When learning about web servers and how they work, you may be curious if they are constantly listening for requests or if they wait until they receive a request to go into action. With that in mind, today’s SuperUser Q&A post has the answers to satisfy a reader’s curiosity.

Today’s Question & Answer session comes to us courtesy of SuperUser—a subdivision of Stack Exchange, a community-driven grouping of Q&A web sites.

Screenshot courtesy of xmodulo/Linux Screenshots (Flickr).

The Question

SuperUser reader user2202911 wants to know how web servers listen for new requests:

I am trying to understand the ‘deeper level’ details of how web servers work. I want to know if a server, say Apache, for instance, is continuously polling for new requests or if it works by some sort of interrupt system. If it is an interrupt, what is sparking the interrupt? Is it the network card driver?

How does a web server listen for new requests?

The Answer

SuperUser contributor Greg Bowser has the answer for us:

The short answer is some sort of interrupt system. Essentially, they use blocking I/O, meaning they sleep (block) while waiting for new data.

  1. The server creates a listening socket and then blocks while waiting for new connections. During this time, the kernel puts the process into an interruptible sleep state and runs other processes. This is an important point; having the process poll continuously would waste CPU resources. The kernel is able to use the system resources more efficiently by blocking the process until there is work for it to do.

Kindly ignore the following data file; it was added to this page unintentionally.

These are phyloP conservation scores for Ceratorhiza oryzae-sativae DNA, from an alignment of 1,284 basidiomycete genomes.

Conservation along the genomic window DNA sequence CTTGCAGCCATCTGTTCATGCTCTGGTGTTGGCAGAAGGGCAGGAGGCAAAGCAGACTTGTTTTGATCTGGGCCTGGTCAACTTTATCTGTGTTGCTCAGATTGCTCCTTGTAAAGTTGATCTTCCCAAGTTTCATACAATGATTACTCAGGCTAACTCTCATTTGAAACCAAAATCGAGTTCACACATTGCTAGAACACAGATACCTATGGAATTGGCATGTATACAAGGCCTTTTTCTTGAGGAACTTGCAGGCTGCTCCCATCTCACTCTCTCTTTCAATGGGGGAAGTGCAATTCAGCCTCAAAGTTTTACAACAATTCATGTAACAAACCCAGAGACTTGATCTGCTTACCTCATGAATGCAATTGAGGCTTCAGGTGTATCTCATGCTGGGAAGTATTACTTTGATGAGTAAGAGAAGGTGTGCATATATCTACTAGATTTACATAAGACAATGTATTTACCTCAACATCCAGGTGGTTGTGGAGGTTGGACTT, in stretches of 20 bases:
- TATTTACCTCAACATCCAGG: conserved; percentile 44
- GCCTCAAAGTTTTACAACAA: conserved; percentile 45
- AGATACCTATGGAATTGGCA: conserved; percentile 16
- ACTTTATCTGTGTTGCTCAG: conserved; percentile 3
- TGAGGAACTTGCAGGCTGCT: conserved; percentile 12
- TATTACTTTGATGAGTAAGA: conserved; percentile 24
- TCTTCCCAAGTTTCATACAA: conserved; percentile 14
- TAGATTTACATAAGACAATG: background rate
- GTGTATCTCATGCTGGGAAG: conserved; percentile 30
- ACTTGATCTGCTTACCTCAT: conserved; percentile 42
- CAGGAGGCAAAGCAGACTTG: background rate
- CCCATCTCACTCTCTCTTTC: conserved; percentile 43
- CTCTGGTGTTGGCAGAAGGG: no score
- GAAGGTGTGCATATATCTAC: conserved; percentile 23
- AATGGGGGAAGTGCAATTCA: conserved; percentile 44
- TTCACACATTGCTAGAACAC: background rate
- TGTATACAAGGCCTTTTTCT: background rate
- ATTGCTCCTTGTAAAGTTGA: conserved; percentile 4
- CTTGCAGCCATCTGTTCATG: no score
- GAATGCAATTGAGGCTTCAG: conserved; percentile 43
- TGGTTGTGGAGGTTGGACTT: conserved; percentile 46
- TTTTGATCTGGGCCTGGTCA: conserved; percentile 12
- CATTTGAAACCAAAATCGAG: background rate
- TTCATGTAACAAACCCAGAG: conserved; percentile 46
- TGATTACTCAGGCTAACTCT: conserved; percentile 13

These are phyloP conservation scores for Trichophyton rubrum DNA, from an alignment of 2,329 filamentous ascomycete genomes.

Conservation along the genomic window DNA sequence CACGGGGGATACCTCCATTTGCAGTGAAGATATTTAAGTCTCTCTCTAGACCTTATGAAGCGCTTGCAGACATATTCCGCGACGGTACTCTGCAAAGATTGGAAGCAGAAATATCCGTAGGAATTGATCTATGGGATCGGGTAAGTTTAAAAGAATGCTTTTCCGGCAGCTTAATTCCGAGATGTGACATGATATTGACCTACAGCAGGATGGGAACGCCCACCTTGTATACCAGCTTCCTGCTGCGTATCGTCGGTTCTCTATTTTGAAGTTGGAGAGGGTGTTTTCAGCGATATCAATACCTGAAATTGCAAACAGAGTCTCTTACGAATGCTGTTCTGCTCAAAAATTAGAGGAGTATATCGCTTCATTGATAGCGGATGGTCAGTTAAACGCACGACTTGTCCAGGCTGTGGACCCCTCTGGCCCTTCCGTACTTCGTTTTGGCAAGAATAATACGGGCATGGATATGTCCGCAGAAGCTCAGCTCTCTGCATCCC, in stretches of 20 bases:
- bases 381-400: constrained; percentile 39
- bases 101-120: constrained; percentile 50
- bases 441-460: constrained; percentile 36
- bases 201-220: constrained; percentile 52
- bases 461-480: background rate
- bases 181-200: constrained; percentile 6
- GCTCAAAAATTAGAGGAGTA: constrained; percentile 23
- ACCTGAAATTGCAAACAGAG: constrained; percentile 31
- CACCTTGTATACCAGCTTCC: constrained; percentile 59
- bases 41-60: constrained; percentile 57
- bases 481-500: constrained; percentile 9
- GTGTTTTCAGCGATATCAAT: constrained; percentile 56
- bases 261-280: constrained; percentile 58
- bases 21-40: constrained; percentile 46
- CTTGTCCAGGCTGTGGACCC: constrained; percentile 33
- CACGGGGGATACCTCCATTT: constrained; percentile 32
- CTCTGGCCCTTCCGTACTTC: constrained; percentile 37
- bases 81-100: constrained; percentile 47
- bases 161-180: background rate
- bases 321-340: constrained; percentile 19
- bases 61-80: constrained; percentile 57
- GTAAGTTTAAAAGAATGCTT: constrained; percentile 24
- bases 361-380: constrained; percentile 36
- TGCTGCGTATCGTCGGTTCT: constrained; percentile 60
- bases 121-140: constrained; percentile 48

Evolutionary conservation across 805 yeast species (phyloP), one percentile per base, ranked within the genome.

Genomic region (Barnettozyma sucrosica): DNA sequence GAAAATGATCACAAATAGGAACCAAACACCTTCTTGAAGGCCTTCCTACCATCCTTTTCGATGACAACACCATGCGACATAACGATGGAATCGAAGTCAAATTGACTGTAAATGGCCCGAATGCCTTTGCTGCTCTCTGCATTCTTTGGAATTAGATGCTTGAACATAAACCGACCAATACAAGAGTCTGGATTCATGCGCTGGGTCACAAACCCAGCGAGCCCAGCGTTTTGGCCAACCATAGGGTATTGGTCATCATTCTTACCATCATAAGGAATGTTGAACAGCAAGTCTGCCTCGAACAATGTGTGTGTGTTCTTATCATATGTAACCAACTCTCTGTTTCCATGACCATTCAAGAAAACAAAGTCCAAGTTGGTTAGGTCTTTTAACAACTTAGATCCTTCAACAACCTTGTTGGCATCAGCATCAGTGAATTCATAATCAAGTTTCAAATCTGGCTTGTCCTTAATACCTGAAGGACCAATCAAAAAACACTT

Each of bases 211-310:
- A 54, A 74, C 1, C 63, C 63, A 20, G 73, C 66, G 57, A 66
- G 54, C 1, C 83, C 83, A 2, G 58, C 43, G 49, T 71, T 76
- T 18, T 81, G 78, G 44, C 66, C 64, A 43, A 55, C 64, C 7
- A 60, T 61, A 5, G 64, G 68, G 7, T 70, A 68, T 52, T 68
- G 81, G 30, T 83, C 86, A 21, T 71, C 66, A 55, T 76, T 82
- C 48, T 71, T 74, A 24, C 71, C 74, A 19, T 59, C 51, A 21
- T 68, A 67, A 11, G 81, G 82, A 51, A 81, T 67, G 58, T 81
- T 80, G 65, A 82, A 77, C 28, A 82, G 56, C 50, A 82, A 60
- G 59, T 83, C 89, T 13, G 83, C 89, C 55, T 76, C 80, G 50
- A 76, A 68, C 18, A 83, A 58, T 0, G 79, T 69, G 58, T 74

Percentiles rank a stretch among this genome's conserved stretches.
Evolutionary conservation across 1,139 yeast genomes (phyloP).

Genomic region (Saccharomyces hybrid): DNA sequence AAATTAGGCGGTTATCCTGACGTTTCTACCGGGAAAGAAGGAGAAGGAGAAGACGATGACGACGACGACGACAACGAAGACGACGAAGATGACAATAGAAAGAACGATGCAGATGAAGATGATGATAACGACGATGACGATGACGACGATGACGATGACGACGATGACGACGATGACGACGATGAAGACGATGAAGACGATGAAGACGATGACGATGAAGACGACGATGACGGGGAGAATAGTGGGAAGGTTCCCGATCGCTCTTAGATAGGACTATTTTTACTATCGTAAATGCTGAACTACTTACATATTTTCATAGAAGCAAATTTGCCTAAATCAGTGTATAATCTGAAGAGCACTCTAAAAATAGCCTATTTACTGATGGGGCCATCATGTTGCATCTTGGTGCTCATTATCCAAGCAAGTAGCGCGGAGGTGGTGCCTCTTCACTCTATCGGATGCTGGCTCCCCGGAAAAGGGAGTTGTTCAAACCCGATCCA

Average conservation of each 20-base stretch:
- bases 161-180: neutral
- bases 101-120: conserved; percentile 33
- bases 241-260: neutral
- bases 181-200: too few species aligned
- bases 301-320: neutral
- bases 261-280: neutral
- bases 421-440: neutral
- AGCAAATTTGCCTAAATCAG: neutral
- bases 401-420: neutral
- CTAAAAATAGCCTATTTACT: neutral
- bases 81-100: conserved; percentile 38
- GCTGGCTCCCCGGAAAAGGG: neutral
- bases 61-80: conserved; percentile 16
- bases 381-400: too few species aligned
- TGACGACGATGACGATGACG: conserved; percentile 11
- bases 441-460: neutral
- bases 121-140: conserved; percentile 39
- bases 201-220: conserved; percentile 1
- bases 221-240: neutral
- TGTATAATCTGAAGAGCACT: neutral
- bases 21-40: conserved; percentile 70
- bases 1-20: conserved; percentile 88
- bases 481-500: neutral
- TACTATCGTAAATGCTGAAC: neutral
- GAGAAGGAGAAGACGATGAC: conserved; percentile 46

2. When new data arrives on the network, the network card issues an interrupt.
  3. Seeing that there is an interrupt from the network card, the kernel, via the network card driver, reads the new data from the network card and stores it in memory. (This must be done quickly and is generally handled inside the interrupt handler.)
  4. The kernel processes the newly arrived data and associates it with a socket. A process that is blocking on that socket will be marked runnable, meaning that it is now eligible to run. It does not necessarily run immediately (the kernel may decide to run other processes still).
  5. At its leisure, the kernel will wake up the blocked web server process. (Since it is now runnable.)
  6. The web server process continues executing as if no time has passed. Its blocking system call returns and it processes any new data. Then go to step 1.

Have something to add to the explanation? Sound off in the comments. Want to read more answers from other tech-savvy Stack Exchange users? Check out the full discussion thread here.

Akemi Iwaya
Akemi Iwaya has been part of the How-To Geek/LifeSavvy Media team since 2009. She has previously written under the pen name "Asian Angel" and was a Lifehacker intern before joining How-To Geek/LifeSavvy Media. She has been quoted as an authoritative source by ZDNet Worldwide.
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